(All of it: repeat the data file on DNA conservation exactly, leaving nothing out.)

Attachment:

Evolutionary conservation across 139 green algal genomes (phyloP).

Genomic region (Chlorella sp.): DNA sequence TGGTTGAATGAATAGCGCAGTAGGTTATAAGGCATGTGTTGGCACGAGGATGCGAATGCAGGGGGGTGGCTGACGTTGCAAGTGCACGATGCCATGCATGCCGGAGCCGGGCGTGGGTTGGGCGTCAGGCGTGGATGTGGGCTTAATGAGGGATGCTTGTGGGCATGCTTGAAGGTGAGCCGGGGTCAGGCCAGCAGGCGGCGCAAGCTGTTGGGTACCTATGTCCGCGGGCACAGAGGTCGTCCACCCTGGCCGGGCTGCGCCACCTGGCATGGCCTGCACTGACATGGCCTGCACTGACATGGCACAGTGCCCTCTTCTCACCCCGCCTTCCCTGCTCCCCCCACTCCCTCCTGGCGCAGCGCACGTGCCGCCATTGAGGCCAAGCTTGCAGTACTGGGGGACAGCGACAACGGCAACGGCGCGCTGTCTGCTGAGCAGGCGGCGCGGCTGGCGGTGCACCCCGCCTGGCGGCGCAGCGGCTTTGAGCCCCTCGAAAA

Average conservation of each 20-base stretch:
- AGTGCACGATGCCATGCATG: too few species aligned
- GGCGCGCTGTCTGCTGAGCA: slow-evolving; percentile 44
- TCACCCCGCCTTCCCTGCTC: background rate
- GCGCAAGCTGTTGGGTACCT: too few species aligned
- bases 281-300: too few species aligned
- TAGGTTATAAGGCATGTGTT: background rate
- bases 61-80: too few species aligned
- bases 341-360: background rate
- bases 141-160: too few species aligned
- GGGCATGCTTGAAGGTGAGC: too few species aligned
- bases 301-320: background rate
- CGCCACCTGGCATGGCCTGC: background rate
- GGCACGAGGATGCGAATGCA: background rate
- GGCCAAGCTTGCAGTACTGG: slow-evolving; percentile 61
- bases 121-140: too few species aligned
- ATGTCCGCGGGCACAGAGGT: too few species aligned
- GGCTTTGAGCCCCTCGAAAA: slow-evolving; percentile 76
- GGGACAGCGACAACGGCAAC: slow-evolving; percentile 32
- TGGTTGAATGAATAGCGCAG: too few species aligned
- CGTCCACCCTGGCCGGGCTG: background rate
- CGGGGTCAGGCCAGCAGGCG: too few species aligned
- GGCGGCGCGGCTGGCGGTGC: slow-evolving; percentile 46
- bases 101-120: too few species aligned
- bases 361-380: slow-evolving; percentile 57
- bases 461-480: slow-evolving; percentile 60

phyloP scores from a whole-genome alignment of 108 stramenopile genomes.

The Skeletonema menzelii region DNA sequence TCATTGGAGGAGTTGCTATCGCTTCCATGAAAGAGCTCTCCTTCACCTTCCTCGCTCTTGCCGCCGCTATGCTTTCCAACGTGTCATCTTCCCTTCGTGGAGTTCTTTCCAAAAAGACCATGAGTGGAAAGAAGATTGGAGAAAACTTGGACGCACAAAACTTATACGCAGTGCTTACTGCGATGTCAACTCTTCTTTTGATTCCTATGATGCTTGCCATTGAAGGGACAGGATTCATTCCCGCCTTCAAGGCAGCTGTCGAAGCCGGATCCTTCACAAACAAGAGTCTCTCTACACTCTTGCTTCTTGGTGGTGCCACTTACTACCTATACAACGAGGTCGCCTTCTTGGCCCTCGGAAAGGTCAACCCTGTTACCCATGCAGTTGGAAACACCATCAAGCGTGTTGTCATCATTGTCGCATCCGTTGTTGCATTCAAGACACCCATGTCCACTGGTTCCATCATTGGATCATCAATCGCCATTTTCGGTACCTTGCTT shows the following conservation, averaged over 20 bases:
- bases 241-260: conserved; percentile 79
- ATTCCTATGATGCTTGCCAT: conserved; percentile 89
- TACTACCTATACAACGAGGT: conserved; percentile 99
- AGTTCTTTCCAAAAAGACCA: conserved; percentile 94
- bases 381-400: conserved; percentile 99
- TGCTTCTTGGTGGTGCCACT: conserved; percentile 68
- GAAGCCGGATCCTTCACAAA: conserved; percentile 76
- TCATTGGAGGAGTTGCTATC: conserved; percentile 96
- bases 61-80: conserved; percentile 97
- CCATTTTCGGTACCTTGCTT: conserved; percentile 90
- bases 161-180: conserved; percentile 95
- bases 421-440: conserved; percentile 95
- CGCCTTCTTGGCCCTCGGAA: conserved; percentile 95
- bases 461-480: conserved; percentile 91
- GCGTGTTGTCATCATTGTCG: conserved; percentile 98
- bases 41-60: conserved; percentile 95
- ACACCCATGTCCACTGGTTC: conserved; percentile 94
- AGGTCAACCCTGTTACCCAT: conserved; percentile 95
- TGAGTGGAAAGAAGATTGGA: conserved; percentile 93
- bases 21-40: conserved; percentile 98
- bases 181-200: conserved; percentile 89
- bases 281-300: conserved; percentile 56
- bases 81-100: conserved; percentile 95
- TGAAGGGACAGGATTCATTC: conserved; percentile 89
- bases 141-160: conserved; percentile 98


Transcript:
Evolutionary conservation across 139 green algal genomes (phyloP).

Genomic region (Chlorella sp.): DNA sequence TGGTTGAATGAATAGCGCAGTAGGTTATAAGGCATGTGTTGGCACGAGGATGCGAATGCAGGGGGGTGGCTGACGTTGCAAGTGCACGATGCCATGCATGCCGGAGCCGGGCGTGGGTTGGGCGTCAGGCGTGGATGTGGGCTTAATGAGGGATGCTTGTGGGCATGCTTGAAGGTGAGCCGGGGTCAGGCCAGCAGGCGGCGCAAGCTGTTGGGTACCTATGTCCGCGGGCACAGAGGTCGTCCACCCTGGCCGGGCTGCGCCACCTGGCATGGCCTGCACTGACATGGCCTGCACTGACATGGCACAGTGCCCTCTTCTCACCCCGCCTTCCCTGCTCCCCCCACTCCCTCCTGGCGCAGCGCACGTGCCGCCATTGAGGCCAAGCTTGCAGTACTGGGGGACAGCGACAACGGCAACGGCGCGCTGTCTGCTGAGCAGGCGGCGCGGCTGGCGGTGCACCCCGCCTGGCGGCGCAGCGGCTTTGAGCCCCTCGAAAA

Average conservation of each 20-base stretch:
- AGTGCACGATGCCATGCATG: too few species aligned
- GGCGCGCTGTCTGCTGAGCA: slow-evolving; percentile 44
- TCACCCCGCCTTCCCTGCTC: background rate
- GCGCAAGCTGTTGGGTACCT: too few species aligned
- bases 281-300: too few species aligned
- TAGGTTATAAGGCATGTGTT: background rate
- bases 61-80: too few species aligned
- bases 341-360: background rate
- bases 141-160: too few species aligned
- GGGCATGCTTGAAGGTGAGC: too few species aligned
- bases 301-320: background rate
- CGCCACCTGGCATGGCCTGC: background rate
- GGCACGAGGATGCGAATGCA: background rate
- GGCCAAGCTTGCAGTACTGG: slow-evolving; percentile 61
- bases 121-140: too few species aligned
- ATGTCCGCGGGCACAGAGGT: too few species aligned
- GGCTTTGAGCCCCTCGAAAA: slow-evolving; percentile 76
- GGGACAGCGACAACGGCAAC: slow-evolving; percentile 32
- TGGTTGAATGAATAGCGCAG: too few species aligned
- CGTCCACCCTGGCCGGGCTG: background rate
- CGGGGTCAGGCCAGCAGGCG: too few species aligned
- GGCGGCGCGGCTGGCGGTGC: slow-evolving; percentile 46
- bases 101-120: too few species aligned
- bases 361-380: slow-evolving; percentile 57
- bases 461-480: slow-evolving; percentile 60

phyloP scores from a whole-genome alignment of 108 stramenopile genomes.

The Skeletonema menzelii region DNA sequence TCATTGGAGGAGTTGCTATCGCTTCCATGAAAGAGCTCTCCTTCACCTTCCTCGCTCTTGCCGCCGCTATGCTTTCCAACGTGTCATCTTCCCTTCGTGGAGTTCTTTCCAAAAAGACCATGAGTGGAAAGAAGATTGGAGAAAACTTGGACGCACAAAACTTATACGCAGTGCTTACTGCGATGTCAACTCTTCTTTTGATTCCTATGATGCTTGCCATTGAAGGGACAGGATTCATTCCCGCCTTCAAGGCAGCTGTCGAAGCCGGATCCTTCACAAACAAGAGTCTCTCTACACTCTTGCTTCTTGGTGGTGCCACTTACTACCTATACAACGAGGTCGCCTTCTTGGCCCTCGGAAAGGTCAACCCTGTTACCCATGCAGTTGGAAACACCATCAAGCGTGTTGTCATCATTGTCGCATCCGTTGTTGCATTCAAGACACCCATGTCCACTGGTTCCATCATTGGATCATCAATCGCCATTTTCGGTACCTTGCTT shows the following conservation, averaged over 20 bases:
- bases 241-260: conserved; percentile 79
- ATTCCTATGATGCTTGCCAT: conserved; percentile 89
- TACTACCTATACAACGAGGT: conserved; percentile 99
- AGTTCTTTCCAAAAAGACCA: conserved; percentile 94
- bases 381-400: conserved; percentile 99
- TGCTTCTTGGTGGTGCCACT: conserved; percentile 68
- GAAGCCGGATCCTTCACAAA: conserved; percentile 76
- TCATTGGAGGAGTTGCTATC: conserved; percentile 96
- bases 61-80: conserved; percentile 97
- CCATTTTCGGTACCTTGCTT: conserved; percentile 90
- bases 161-180: conserved; percentile 95
- bases 421-440: conserved; percentile 95
- CGCCTTCTTGGCCCTCGGAA: conserved; percentile 95
- bases 461-480: conserved; percentile 91
- GCGTGTTGTCATCATTGTCG: conserved; percentile 98
- bases 41-60: conserved; percentile 95
- ACACCCATGTCCACTGGTTC: conserved; percentile 94
- AGGTCAACCCTGTTACCCAT: conserved; percentile 95
- TGAGTGGAAAGAAGATTGGA: conserved; percentile 93
- bases 21-40: conserved; percentile 98
- bases 181-200: conserved; percentile 89
- bases 281-300: conserved; percentile 56
- bases 81-100: conserved; percentile 95
- TGAAGGGACAGGATTCATTC: conserved; percentile 89
- bases 141-160: conserved; percentile 98